Why are these core management principles so hard to understand? Aren’t these, after all, the same principles that have driven business entrepreneurs for years? Aren’t they also the same principles that act as the rewards for senior managers? We all try harder and care more when we “own” something. If we own the house, we care more than if we rent it. If we own the job and our livelihood is directly tied to how well we perform it then we care more. If we own the problem then we will try harder to fix it ourselves. Ownership creates self-motivation.

Most organizations, however, do not follow these core management principles and continually search for that magic cure-all, especially one that is simple to implement and which demands the least change in management style and practice. This cannot work. How can one implement the concepts of continuous improvement, for example, if employees are not given the authority to fix problems or serve customers and can’t obtain the full rewards for initiative and creativity? This is why there is such an increase in reward programs that provide employees with a “stake” in the organization. Gainshare programs and stock options are becoming more commonplace in the private sector and significant bonuses tied to performance outcomes (not outputs) are becoming more frequent in the public sector.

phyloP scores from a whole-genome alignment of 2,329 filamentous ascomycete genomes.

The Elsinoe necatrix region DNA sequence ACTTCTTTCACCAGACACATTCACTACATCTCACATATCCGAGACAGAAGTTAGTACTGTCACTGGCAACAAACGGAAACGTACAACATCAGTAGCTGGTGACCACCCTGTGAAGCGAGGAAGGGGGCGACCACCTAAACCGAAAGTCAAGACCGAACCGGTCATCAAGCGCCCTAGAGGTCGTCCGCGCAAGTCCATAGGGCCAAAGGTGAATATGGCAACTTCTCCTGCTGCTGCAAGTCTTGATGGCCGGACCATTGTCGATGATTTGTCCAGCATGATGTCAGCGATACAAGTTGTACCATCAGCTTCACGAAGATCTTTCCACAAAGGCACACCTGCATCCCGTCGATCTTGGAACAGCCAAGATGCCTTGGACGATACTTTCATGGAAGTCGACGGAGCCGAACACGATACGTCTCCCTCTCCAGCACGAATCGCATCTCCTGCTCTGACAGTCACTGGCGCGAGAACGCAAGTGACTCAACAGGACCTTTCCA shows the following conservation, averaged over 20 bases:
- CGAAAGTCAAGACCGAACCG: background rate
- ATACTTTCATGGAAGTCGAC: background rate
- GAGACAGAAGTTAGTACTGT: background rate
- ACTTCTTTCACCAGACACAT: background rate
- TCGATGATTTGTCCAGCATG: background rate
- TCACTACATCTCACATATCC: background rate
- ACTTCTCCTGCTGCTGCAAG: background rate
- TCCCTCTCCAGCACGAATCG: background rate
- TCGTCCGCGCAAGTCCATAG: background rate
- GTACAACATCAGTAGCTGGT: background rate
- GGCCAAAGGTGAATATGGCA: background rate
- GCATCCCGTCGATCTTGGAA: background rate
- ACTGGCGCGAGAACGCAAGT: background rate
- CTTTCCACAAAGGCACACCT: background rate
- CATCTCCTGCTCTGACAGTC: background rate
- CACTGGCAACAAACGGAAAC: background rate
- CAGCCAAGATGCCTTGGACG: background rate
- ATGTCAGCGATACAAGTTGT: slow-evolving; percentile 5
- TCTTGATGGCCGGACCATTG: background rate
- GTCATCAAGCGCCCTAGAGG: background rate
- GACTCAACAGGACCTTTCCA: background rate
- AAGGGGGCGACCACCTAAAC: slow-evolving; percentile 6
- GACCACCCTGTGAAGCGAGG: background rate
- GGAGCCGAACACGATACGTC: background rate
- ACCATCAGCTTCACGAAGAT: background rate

If there is meaningful work and ownership of it, then the self-motivation is there to ensure that the concepts of quality management, continuous improvement, teamwork and customer service are an inherent part of the job and not some magic prescription that is prescribed every so often and frequently changed. If the core principles are in place, you don’t need the silver bullet.

In order for these core management principles to be successfully implemented, however, the organization must possess certain basic values that support them. If the organizational culture is not supportive then the core principles will not succeed. Many an organization is quick to say that authority is delegated, information openly shared and performance rewarded, for example, but in many cases it is only lip service that is paid to these principles and continuing productivity is never gained.